The tale tells of two newlyweds, poor as church mice but madly in love, who, unbeknownst to each other, sell the one precious thing each owns to buy a Christmas present for the other. He pawns his valuable antique pocket watch to buy her combs for her beautiful long red hair; she shaves her head and sells the hair in order to buy him a chain for his watch. On Christmas Eve the newlyweds stare at each other blankly, almost numb with shock, trying to compute the meaning of the “useless” presents they have just exchanged.
Einstein seems to have been on to this insight in his famous dictum that a problem can never be solved at the level at which it is created.
.. (1) the enemy is never the problem but the opportunity; (2) the problem will never be solved through eliminating or silencing the opposition but by learning to hold the tension of the opposites and launch them in a new direction.
The vast majority of the world’s metaphysical systems are binary. They work on the principle of paired, equal opposites. We see great archetypal polarities that are somehow held in balance: male/female, dark/light, conscious/unconscious, good/evil, action/being. Our dualistic minds feel comfortable in that kind of binary swing. Binary systems prefer symmetry and come to resolution in stasis or stillness.
.. Ternary systems have three independent forces coming together to form something new, a fourth thing. Perhaps the simplest example is a braid. You need at least three sections of hair for a braid to hold; the braid is then a new creation. The interweaving of threeness results in something that didn’t exist before. It is not just a swinging back and forth between two old things that were already there, but a drive into a brand new dimension.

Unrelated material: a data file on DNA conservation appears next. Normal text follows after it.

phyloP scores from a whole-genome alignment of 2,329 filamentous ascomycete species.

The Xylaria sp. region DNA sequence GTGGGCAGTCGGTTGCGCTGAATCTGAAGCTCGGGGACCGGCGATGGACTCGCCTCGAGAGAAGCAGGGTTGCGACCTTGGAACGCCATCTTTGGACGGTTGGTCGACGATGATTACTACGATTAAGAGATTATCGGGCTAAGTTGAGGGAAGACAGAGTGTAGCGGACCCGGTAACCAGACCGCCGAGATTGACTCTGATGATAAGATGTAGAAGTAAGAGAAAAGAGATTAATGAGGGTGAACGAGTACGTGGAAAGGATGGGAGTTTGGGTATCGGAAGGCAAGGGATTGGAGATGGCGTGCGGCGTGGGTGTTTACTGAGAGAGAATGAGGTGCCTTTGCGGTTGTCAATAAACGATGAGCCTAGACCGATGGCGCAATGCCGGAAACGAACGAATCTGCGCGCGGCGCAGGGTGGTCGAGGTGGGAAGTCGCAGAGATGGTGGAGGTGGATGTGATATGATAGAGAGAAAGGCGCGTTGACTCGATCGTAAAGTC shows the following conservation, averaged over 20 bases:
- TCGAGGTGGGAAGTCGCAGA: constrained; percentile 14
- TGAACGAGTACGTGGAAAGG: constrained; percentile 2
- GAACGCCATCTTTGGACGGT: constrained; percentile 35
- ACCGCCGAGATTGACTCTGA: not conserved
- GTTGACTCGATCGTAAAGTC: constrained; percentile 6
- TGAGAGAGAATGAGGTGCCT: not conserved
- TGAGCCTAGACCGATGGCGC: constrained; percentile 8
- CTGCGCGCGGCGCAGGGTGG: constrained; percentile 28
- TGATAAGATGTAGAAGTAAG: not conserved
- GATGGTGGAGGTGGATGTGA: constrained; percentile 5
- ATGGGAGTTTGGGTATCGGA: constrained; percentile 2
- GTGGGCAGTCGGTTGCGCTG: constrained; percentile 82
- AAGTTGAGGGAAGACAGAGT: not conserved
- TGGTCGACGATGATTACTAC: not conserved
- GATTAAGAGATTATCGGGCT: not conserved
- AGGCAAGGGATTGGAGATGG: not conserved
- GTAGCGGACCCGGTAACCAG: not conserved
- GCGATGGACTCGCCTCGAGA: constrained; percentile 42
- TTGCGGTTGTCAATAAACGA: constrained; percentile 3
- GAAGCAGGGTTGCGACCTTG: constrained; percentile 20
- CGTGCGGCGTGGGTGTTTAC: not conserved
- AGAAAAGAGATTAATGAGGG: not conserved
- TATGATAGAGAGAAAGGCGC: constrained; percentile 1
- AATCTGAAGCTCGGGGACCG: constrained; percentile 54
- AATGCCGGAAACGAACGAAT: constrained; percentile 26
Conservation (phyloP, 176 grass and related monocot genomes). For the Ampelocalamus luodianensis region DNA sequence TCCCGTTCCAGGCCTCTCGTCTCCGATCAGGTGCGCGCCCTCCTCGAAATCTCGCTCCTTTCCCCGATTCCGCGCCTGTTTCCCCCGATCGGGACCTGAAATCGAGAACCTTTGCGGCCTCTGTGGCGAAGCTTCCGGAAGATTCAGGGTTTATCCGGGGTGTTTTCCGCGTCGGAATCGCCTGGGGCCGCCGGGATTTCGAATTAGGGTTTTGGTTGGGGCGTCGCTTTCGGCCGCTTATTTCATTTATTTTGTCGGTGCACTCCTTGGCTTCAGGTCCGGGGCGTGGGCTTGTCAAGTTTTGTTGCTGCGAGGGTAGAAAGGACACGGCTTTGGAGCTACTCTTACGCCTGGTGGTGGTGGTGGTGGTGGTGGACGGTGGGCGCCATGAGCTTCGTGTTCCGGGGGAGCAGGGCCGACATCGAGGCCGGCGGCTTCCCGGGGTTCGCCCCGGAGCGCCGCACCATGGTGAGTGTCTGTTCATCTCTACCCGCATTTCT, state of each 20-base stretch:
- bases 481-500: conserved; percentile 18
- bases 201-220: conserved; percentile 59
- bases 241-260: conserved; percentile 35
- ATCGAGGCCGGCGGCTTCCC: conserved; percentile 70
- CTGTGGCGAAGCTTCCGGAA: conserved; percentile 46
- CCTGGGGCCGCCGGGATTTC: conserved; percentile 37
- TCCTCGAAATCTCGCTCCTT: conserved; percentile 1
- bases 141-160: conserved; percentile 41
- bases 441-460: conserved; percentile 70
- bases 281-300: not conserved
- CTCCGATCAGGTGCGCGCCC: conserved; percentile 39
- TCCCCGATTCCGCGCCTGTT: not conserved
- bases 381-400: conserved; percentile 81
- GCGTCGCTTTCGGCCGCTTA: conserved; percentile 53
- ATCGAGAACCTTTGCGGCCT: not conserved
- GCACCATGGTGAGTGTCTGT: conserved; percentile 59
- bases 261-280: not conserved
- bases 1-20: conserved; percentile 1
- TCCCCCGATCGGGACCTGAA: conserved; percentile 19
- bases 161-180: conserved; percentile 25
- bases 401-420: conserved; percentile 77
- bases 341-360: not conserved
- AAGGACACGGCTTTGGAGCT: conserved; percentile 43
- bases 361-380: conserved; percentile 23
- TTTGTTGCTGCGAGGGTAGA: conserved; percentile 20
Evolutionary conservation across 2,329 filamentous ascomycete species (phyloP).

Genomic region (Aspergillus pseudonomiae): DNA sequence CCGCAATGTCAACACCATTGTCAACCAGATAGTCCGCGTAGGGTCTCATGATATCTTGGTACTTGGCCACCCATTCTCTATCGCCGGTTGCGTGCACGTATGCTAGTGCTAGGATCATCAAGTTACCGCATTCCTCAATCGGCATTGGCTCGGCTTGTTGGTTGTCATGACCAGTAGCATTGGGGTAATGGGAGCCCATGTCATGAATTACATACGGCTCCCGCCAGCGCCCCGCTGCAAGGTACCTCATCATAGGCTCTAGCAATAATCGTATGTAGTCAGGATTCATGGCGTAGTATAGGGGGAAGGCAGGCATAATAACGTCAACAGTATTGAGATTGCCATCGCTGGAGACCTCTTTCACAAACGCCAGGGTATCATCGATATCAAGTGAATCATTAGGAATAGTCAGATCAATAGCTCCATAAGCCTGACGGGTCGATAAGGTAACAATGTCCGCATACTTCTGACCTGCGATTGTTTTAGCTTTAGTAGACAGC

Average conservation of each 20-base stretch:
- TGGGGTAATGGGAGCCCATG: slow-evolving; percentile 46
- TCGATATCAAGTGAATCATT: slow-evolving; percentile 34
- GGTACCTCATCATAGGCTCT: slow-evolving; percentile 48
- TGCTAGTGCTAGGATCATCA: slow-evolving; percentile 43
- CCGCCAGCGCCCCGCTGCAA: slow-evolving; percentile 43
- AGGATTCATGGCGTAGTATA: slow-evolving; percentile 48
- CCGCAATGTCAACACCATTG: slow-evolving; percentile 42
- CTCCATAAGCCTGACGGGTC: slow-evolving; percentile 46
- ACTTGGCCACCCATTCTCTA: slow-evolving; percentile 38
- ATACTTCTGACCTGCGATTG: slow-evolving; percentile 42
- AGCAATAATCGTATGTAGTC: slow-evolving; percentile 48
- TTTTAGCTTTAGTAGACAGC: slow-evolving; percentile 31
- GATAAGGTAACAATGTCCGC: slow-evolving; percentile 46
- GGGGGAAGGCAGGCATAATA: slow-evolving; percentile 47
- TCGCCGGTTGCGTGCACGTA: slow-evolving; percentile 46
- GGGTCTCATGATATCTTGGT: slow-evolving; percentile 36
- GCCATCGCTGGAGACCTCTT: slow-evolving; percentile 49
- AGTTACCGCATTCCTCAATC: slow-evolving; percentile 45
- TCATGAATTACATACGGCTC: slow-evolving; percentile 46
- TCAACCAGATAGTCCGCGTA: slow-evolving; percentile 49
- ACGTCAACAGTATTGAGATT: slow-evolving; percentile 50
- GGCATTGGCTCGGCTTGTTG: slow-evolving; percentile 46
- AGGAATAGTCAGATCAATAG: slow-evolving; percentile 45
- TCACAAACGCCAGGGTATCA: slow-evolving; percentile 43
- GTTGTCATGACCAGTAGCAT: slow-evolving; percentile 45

In order to be vital and relevant, Christianity must be able to demonstrate a metaphysical core for spirituality and holiness—not merely a behavioral, psychological, or moral philosophy. A Trinitarian metaphysic, a philosophy of the nature of being, provides just such a vibrant and inherent foundation. Trinity is and must be our stable, rooted identity that does not come and go, rise and fall. This is the rock of salvation.
.. most Christians reversed the original Trinitarian use of the word person—as one who is a dynamic sounding-through—to an autonomous self that is separate and independent.
.. Most Christians have focused on overcoming the gap between Divine Personhood and human personhood. It largely became a matter of viewing sacraments as magical if you were Catholic or Orthodox or a transactional notion of strong belief or moral behavior if you were Protestant
.. God clearly loves diversity! It is only we who prefer uniformity
.. Unity is diversity embraced, protected, and maintained by an infinitely generous love.
.. Uniformity can be achieved by coercion, shame, and fear. Unfortunately, most churches have confused uniformity with true spiritual unity for centuries. But church formed in this way is by definition not the church. As Catherine LaCugna says, “The nature of the church should manifest the nature of God.”